Glow job

Aug 22, 2007 at 12:00 am

As far as opponents of nuclear power are concerned, Fred Upton, a Republican congressman from St. Joseph, has earned a leading spot on their most unwanted list.

To get an idea of why Atomic Fred is being vilified, take a gander at this message recently sent out by the watchdog group Beyond Nuclear, which calls Upton the nuke industry's No. 1 cheerleader.

"U.S. Representative Fred Upton of southwest Michigan is doing the nuclear power industry's dirty work yet again. He is leading the effort to try and lock in a mind-boggling $50 billion of federal subsidies over the next two years for the building of new nuclear power plants."

Those federal subsidies are needed because Wall Street won't invest in nuke plants unless there's a federal guarantee that taxpayer money — billions of dollars' worth — is guaranteed to be available should problems occur. You know, things like a repeat of the fiasco at Pennsylvania's Three Mile Island nuke plant in 1979.

The way the big-money boys see it, nuclear is just too huge an investment risk without the guarantee taxpayers will be there to bail them out if something goes wrong. As environmentalist and author Chip Ward was recently quoted saying, "Wall Street won't invest in nuclear power because it's too risky. ... The partial meltdown at Three Mile Island taught investment bankers how a $2 billion investment can turn into a billion-dollar clean-up in under two hours."

Ever since the TMI incident and the 1986 disaster at the Chernobyl plant in what was then the Soviet Union, neither the public nor the financiers are all that hot on nukes. But with the support of George "Nukular" Bush, a technology the president can't even pronounce correctly is gaining new traction. Ironically, a power source that could kill millions if there's a serious mishap and that produces lethal radioactive waste for which there is still no safe disposal is being hailed as a green technology that will supposedly help curb the production of greenhouse gasses that are causing the Earth to heat up.

That's why, after decades of stagnation, the nuke industry is again on the march.

"We have not built a new nuclear plant in over three decades, but nuclear power is a common sense solution to the demand for clean energy," Upton declared earlier this month.

There are currently 65 nuclear power plants with a total of 103 nuclear reactors in the United States; three of those plants are in Michigan. In the works are plans for another 28 new reactors at 19 plants. Among the proposed projects is a new reactor to be built by DTE Energy, probably at its nuke plant in Monroe.

"DTE is already seeking to charge an additional hundreds of millions of dollars on Michigan ratepayers' electricity bills in order to build its new reactor," said Michael Keegan, of the Coalition for Nuclear-Free Great Lakes in Monroe. "And if Upton gets his way, DTE could take billions more from federal taxpayers as well, all to generate yet more radioactive waste for which we have no safe solution."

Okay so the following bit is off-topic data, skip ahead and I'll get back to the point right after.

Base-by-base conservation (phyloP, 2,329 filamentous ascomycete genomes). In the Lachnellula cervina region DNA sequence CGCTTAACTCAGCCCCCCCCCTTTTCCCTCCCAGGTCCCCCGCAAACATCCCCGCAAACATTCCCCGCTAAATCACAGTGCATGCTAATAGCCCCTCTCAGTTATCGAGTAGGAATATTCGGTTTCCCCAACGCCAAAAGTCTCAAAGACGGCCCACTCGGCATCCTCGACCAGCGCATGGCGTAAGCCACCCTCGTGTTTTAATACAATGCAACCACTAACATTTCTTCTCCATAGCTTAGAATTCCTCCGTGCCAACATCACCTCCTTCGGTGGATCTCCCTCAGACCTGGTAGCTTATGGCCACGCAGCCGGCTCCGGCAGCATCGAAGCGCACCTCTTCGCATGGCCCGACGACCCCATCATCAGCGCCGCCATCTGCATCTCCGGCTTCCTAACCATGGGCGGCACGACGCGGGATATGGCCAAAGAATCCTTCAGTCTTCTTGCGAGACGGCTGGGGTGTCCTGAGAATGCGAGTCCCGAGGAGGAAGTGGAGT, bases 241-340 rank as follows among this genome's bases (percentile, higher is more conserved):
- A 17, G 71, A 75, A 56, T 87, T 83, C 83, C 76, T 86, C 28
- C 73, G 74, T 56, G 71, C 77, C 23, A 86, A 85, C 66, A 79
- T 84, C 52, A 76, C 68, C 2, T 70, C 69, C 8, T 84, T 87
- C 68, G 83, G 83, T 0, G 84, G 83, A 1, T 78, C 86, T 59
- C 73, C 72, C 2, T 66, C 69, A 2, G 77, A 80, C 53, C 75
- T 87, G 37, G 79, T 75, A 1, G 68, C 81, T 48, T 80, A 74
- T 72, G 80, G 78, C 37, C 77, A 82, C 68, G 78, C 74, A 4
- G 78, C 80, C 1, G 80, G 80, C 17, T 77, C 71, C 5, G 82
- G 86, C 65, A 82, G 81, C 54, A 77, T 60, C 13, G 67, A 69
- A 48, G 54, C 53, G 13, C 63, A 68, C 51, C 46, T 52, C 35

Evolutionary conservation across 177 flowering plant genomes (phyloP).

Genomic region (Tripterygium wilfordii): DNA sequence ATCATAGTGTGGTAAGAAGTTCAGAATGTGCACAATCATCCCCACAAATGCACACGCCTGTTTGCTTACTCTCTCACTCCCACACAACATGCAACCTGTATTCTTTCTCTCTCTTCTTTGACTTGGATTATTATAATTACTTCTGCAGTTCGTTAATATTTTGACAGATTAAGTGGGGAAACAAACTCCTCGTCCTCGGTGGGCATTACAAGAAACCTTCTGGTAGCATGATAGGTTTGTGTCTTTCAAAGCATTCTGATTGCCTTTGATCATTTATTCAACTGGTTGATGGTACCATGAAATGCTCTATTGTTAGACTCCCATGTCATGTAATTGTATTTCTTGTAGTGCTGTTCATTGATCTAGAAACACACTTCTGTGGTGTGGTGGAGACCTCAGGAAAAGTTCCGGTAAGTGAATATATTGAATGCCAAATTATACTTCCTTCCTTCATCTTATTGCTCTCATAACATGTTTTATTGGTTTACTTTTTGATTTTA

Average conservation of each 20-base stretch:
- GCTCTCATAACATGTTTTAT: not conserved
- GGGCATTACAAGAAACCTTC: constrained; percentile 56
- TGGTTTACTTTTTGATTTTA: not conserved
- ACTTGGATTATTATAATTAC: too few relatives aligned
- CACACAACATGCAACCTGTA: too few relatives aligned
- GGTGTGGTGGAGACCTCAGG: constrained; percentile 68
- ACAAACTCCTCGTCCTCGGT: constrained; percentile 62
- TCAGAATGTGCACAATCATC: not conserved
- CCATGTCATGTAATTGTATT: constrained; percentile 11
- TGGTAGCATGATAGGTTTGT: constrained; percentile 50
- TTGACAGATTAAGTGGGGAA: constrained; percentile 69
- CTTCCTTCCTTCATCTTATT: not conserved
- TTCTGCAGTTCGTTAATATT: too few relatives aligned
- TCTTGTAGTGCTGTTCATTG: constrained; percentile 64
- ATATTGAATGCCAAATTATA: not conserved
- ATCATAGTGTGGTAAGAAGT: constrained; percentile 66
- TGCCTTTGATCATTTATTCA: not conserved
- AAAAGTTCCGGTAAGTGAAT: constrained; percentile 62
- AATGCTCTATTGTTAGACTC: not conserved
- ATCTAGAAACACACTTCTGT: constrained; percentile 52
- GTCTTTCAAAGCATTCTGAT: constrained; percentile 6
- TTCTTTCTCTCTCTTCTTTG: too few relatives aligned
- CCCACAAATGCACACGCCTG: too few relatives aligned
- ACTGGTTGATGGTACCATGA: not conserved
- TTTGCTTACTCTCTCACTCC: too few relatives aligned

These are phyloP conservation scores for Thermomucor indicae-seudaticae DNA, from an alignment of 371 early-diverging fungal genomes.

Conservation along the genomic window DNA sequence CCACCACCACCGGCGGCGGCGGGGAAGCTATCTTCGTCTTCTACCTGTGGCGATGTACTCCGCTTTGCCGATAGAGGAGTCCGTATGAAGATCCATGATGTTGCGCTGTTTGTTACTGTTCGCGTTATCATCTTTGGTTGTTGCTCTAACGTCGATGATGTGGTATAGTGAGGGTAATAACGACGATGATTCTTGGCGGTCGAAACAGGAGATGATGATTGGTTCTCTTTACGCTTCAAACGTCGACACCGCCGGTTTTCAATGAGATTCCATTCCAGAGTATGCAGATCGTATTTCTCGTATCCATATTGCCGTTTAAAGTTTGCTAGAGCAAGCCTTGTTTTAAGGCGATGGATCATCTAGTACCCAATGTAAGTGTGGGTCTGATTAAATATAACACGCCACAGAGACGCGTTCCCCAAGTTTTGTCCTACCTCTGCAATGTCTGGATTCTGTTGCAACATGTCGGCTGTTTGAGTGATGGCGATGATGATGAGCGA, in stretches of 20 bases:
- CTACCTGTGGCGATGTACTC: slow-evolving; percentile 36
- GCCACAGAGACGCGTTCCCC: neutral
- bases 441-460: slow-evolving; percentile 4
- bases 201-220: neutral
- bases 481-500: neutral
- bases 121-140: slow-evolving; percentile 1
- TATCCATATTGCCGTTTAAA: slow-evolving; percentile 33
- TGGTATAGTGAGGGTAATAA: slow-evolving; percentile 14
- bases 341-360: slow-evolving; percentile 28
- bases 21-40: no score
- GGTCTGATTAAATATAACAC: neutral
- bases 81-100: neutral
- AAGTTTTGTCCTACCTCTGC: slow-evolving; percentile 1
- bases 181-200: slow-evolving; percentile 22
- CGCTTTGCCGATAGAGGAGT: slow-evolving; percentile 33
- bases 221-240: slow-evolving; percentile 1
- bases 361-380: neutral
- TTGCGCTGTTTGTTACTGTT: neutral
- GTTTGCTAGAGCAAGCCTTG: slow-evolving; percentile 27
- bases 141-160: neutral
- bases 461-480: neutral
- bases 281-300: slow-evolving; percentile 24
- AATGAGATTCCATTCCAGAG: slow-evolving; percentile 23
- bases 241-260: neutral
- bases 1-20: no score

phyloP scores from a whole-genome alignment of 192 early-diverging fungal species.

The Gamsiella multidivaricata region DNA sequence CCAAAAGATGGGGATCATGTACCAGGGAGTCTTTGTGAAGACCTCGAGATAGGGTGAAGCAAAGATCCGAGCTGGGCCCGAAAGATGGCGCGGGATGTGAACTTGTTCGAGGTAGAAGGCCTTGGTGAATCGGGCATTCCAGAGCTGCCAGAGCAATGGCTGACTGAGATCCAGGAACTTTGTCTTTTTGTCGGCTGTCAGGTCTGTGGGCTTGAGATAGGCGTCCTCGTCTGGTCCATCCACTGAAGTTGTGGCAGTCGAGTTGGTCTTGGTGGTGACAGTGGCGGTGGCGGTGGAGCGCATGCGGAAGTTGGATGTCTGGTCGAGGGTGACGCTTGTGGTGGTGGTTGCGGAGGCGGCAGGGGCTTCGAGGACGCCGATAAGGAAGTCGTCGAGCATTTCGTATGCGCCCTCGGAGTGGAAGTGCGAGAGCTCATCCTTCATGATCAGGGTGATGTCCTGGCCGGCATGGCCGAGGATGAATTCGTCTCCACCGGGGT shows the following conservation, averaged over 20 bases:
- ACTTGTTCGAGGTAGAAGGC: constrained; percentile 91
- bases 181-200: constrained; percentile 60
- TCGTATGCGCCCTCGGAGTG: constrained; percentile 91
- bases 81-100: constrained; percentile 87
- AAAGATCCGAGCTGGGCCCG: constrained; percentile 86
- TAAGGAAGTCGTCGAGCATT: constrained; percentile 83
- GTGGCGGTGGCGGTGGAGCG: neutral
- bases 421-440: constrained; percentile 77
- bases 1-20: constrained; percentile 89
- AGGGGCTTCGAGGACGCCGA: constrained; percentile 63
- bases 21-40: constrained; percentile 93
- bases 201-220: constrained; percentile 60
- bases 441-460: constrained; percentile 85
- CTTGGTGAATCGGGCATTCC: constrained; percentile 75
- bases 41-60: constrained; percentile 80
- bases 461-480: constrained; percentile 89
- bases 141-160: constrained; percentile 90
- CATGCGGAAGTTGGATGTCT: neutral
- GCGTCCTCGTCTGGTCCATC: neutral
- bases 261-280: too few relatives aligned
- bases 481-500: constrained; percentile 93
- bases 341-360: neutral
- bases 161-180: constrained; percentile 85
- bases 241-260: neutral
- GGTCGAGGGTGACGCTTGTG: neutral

Ah, yes. The radioactive waste. The plan has been to bury the stuff deep beneath the Earth's surface at Nevada's Yucca Mountain. But that effort is progressing slowly, in large part because the people of Nevada don't want it.

Upton has introduced legislation to help push that project along as well.

But what about the argument that new nuke plants will help keep the planet from overheating by reducing our output of greenhouse gasses?

Writing for the most recent issue of Orion magazine, a publication of the nonprofit Orion Society (which seeks to inspire individuals and organizations to become a "significant cultural force for healing nature and community"), antinuclear activist Rebecca Solnit does a fine job of slicing apart that baloney.

First of all, it will be a decade or (in all likelihood) more before any new nuke plants come on line. We don't have that much time. Moreover, nearly all the uranium mined for use as nuclear fuel has to be enriched before it can do the job, and enriching it is an "energy-intensive" process. She points out that four coal-fired plants were "operated in Kentucky just to operate two uranium enrichment plants."

Here's the big point to keep in mind: "Nuclear power plants, like coal-burning power plants, are about retaining big infrastructure of centralized power production and, often, the habits of obscene consumption that rely on big power."

Here's another thing to keep in mind, says Keith Gunter, a metro-area anti-nuclear activist who sits on the board of the group Beyond Nuclear: "Remember how we were originally told nuclear power would be so cheap that it wouldn't even be worth the expense of metering?" The claim that nukes are the way to save the Earth from global warming, he says, is every bit as dishonest a promise.

The folks at the watchdog group Public Citizen have a similarly jaundiced view of the nuclear industry's promises. "While more than $50 billion in loan guarantees is an outrageous subsidy and an enormous risk for taxpayers, it would cover only a handful of new reactors," said Tyson Slocum, director of the group's energy program. "Building a few more reactors wouldn't do a thing to reverse climate change, but it would produce more radioactive waste and increase security and safety risks to the public."

News Hits just thought you might want to keep all this in mind as the debate heats up, as surely it will. As a source in Upton's office recently told the online publication EnergyWashington, "We hope the climate change bill to be debated in the fall will include a nuclear component." That same source also predicted receiving significant support from congressional Democrats.

And why not? After all, nukes are the new green. Right?


News Hits is edited by Curt Guyette. Contact him at 313-202-8004 or [email protected]